Director – Pierre Morel
Main cast – Liam Neeson, Maggie Grace, Famke Janssen
Taken is a tense, fast-paced thriller from producer Luc Besson and cinematographer turned director, Pierre Morel. Liam Neeson stars in his first ‘Action’ man lead role, and at 55 years old he proves that he can still handle the rough stuff. The plot revolves around ex-CIA agent Brian Mills (Neeson) trying to re-connect with his estranged 17 year-old daughter Kim (Maggie Grace) and his relationship with his cold, austere ex-wife Lenore (Famke Janssen). Brian has been absent during most of Kim’s upbringing due to work commitments and has given up his career in an effort to re-kindle his fatherly flame. Before Brian can do that however, while on a trip to Paris, Kim and her best friend Amanda are abducted by the Albanian mafia and sold into the sex trade. Kim manages to be on the phone to Brian as the kidnapping is taking place and so Brian manages to record the events as they unfold, getting vital clues about her kidnappers from Kim as she prepares to be taken. In a race against time, Brian has to use all the skills he has learned as a CIA operative to track down his daughter through the dangerous Paris underworld before he loses her forever to the illegal world of human trafficking. In no time, Brian is on a plane (provided by his ex-wife’s new husband) and heading to Paris.
From then on we’re on a rollercoaster ride as we follow Neeson as he chases around Paris tearing up a construction site that hides a brothel and wipes out a house full of goons. He also gives one bad guy a lesson in the merits of good electricity supply during a uniquely nasty torture scene.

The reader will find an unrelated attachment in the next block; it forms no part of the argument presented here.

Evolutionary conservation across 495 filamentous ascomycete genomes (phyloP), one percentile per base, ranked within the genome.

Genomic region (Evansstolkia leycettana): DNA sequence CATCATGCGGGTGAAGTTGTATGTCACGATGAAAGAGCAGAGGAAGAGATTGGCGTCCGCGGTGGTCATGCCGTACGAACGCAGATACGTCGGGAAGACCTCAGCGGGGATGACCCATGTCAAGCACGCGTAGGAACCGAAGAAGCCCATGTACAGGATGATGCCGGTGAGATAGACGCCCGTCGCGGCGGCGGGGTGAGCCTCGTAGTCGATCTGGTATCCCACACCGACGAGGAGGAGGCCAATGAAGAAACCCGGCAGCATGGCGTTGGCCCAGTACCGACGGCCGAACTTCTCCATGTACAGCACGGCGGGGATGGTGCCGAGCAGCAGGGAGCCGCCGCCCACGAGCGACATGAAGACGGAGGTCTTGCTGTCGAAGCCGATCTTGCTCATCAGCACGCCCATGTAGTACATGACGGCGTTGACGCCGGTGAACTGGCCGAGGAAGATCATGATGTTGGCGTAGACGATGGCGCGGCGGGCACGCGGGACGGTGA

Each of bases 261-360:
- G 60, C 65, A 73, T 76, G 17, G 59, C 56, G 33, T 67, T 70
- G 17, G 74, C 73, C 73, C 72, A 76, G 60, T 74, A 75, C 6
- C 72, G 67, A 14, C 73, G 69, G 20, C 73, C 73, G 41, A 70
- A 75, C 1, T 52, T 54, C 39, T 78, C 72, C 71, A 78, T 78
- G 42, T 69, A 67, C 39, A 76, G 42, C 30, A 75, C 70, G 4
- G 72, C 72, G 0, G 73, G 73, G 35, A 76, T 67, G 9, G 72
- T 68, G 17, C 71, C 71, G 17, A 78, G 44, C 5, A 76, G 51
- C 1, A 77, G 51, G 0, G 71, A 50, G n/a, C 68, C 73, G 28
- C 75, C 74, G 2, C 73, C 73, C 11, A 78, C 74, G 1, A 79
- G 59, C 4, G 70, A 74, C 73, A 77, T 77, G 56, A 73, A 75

The movie itself has been compared to The Bourne series for its frenetic pace and non-stop action, and rightly so. We barely have enough time to be introduced to the main characters before the film’s momentum grabs us by the collar and drags us along for the ride. Neeson is excellent in the lead role and his commanding presence carries the film (he is in virtually every scene). He is completely believable as the determined, calculating force of nature that takes on the Albanian mob to save his daughter.
The direction is less than subtle as with most movies that come from the Luc Besson school of filmmaking. We get to see very little of Paris itself as the speed and pace of the film doesn’t allow the camera to linger too long. Along with Morel, Olivier Megaton and Louis Leterrier have also worked under Besson and both have gone on to direct big budget Hollywood actioners.
The only down side is that characterisation is a little thin on the ground. The script never really allows us more than a glimpse into the lives of the main characters, the Albanian villains being nothing more than veiled stereotypes that are lined up for Neeson to breeze through while cracking heads and breaking bones as he takes care of business. The female roles are also limited with Famke Janssen being reduced to either clutching her sides tearfully or delivering cold put-downs whenever Neeson shows his vulnerable side.
That aside, the film never promises to be anything other than what it says on the box: a fast-paced action movie, and in that respect it delivers.If you can ignore the vast set of coincidences that allow the story to move forward at such a pace, then sit back and enjoy a cracking thriller that allows one of the UK’s most underrated actors to have a rip-roaring time tearing up Paris and creating havoc.